Normal weight does not eliminate type 2 diabetes risk

diabetesAlthough type 2 diabetes is commonly known to be a disease of the obese, a new study challenging that notion has found the condition can still affect those of normal weight. The study found that one in five normal weight individuals have prediabetes, which can lead into type 2 diabetes.

One-third of healthy weight individuals over the age of 45 have prediabetes, according to the research findings.


Lead author Arch Mainous said, “Being at a healthy weight may not necessarily be healthy. We have some strong data that says we need to rethink our model of what we think is healthy. This may require a paradigm shift so that we’re not just looking for diabetes in the overweight and obese.”

In prediabetes, blood sugar levels are elevated, but not enough to be considered type 2 diabetes. If prediabetes is not managed, it can very well progress into type 2 diabetes.

Type 2 diabetes screening usually occurs in those over the age of 45. Overweight or obese individuals are screened at earlier ages. Focusing on screening in this risk group may result in overlooking the risk of type 2 diabetes in normal weight individuals with prediabetes.

Mainous suggests that an increase in a sedentary lifestyle could help explain the rise in health problems in seemingly healthy individuals.
Body mass index (BMI) is usually used to determine if someone is unhealthy or not, but many doctors and researchers are pointing out that it is an imperfect indicator. BMI is calculated based on one’s height and weight. Dr. Joel Zonszein, director of the clinical diabetes program at Montefiore Medical Center, added, “BMI is a very crude way to look at obesity. BMI doesn’t correlate well with bad obesity [the type that collects around the abdomen]. Not everybody who is obese will get diabetes, and not everybody who has diabetes is obese. I always recommend that people stop drinking soda and juices and stop eating fast food.”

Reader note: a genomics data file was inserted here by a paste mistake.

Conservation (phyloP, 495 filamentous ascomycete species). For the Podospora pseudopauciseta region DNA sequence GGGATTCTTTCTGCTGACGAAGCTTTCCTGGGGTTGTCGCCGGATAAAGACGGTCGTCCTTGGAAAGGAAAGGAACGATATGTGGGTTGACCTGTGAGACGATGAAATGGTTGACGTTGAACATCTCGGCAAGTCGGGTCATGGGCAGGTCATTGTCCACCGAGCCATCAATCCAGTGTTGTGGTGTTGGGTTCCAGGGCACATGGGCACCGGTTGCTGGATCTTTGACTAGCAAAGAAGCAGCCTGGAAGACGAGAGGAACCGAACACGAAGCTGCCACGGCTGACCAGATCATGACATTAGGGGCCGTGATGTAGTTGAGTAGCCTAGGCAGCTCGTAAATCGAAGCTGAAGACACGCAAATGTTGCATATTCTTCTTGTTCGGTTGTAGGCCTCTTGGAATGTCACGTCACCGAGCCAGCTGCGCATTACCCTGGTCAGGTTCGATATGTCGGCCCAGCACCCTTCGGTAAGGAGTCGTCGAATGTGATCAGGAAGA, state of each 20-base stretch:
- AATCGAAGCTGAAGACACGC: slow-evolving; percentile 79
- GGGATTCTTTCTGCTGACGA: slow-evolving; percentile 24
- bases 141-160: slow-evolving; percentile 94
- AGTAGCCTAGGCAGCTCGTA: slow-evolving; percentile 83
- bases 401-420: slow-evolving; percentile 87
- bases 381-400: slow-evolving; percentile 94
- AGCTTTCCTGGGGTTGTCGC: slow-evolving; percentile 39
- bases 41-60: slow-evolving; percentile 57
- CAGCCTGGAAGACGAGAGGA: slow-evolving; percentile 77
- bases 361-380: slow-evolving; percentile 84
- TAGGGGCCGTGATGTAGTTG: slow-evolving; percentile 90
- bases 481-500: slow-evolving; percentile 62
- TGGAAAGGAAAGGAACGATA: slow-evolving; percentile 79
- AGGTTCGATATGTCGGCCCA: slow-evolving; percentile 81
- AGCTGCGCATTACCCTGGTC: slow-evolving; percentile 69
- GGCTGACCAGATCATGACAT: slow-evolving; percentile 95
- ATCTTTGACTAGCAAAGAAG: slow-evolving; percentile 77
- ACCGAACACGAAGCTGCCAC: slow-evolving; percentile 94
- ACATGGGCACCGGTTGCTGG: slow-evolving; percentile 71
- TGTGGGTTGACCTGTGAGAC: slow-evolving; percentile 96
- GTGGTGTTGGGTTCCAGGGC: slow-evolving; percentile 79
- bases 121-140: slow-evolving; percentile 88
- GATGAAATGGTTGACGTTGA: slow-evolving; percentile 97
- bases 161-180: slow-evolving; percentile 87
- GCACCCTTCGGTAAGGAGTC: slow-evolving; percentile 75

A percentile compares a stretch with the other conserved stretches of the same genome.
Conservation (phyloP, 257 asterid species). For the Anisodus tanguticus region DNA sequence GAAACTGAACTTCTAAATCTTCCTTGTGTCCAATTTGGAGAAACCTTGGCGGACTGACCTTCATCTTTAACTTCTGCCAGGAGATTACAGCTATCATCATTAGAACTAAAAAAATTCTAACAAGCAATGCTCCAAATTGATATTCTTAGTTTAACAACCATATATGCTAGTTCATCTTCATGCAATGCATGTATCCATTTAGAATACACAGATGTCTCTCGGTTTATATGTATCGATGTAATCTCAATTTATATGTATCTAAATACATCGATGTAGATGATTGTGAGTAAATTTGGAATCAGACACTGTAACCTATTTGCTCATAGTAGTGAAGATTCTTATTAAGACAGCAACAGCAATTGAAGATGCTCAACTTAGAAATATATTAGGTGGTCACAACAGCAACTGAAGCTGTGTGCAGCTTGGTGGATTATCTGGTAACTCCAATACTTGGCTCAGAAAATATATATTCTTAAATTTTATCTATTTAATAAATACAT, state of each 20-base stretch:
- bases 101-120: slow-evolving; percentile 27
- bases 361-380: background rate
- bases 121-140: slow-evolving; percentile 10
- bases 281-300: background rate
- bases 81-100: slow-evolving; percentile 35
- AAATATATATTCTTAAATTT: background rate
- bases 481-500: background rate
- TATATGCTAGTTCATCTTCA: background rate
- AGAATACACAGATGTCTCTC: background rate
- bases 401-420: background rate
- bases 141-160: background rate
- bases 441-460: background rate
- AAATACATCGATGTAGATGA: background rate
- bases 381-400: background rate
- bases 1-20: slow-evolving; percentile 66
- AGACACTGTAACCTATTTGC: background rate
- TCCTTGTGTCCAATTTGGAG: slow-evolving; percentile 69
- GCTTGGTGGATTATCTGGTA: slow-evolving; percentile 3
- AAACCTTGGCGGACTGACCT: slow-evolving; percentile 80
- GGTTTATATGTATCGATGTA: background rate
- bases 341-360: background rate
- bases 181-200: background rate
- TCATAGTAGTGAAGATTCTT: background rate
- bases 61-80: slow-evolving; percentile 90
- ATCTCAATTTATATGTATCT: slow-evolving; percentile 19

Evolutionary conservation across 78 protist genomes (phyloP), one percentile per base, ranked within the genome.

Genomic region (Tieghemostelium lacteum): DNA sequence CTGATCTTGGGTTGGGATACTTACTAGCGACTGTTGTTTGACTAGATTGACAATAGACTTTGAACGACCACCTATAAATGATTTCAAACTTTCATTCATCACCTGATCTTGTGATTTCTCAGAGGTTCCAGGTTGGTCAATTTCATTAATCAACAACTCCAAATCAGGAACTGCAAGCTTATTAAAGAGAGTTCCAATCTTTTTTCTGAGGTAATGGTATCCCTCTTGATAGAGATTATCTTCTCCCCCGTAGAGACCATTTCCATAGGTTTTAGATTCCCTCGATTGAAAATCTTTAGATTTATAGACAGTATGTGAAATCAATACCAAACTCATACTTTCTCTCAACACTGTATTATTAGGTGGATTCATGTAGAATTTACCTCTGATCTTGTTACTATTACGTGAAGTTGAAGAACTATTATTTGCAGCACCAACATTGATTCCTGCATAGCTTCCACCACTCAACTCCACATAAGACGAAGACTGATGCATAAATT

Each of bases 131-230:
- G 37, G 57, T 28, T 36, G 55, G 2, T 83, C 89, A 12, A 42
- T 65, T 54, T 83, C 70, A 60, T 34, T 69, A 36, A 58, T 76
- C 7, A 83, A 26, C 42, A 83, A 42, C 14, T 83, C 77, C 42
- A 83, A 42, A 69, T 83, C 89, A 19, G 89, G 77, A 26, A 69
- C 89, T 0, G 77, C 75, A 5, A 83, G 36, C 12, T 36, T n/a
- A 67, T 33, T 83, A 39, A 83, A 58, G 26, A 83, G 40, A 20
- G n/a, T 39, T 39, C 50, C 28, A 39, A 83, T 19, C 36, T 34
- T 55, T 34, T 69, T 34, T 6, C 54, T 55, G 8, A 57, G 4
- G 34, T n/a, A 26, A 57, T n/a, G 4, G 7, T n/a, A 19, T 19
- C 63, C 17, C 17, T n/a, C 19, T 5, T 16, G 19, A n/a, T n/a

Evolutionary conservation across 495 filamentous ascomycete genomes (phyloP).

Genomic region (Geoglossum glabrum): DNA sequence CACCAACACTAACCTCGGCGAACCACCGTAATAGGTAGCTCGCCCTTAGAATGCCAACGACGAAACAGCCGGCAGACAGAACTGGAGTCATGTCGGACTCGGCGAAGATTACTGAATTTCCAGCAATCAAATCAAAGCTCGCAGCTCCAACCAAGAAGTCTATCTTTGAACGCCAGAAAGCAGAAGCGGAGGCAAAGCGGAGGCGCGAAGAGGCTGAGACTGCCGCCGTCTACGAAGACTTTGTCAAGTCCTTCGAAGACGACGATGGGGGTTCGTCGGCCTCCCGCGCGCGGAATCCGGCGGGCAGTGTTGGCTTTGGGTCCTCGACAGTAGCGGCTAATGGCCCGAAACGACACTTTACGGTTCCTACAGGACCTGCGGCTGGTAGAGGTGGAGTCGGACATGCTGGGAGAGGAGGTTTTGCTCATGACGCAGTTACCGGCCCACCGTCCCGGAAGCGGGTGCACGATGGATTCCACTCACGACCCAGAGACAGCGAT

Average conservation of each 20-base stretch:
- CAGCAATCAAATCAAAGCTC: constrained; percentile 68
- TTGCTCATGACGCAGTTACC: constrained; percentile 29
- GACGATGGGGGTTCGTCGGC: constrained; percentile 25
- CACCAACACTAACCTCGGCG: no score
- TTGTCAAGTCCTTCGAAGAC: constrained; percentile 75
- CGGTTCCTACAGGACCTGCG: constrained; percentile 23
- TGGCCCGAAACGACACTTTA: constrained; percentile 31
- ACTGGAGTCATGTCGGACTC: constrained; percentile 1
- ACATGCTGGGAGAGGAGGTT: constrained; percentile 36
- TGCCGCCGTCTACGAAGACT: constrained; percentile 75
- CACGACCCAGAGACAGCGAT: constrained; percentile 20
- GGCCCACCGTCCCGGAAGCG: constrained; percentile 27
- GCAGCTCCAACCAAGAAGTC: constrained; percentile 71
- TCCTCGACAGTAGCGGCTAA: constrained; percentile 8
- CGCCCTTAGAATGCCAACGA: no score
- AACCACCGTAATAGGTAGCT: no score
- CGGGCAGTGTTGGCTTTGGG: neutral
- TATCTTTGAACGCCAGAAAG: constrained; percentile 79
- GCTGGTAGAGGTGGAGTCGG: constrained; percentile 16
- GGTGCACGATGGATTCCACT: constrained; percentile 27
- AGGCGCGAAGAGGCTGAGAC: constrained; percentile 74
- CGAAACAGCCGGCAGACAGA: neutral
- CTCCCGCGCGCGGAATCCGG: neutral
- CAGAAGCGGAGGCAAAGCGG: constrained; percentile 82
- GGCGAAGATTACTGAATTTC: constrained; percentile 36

Zonszein recommends that type 2 diabetes screening be based on the specific risk factors for diabetes in a patient. “A healthy diet and regular exercise are givens. But you need to look at the person, their risk factors and lifestyle to decide how to treat them,” he added.

Mainous concluded, “I want to re-emphasize that diabetes prevention needs to include people at the highest risk who have the most to benefit from intervening, but now we know we have a group that is being missed. So, do we need to rethink the guidelines?”

Author Bio

Devon Andre has been involved in the health and dietary supplement industry for a number of years. Devon has written extensively for Bel Marra Health. He has a Bachelor of Forensic Science from the University of Windsor, and went on to complete a Juris Doctor from the University of Pittsburgh. Devon is keenly aware of trends and new developments in the area of health and wellness. He embraces an active lifestyle combining diet, exercise and healthy choices. By working to inform readers of the options available to them, he hopes to improve their health and quality of life.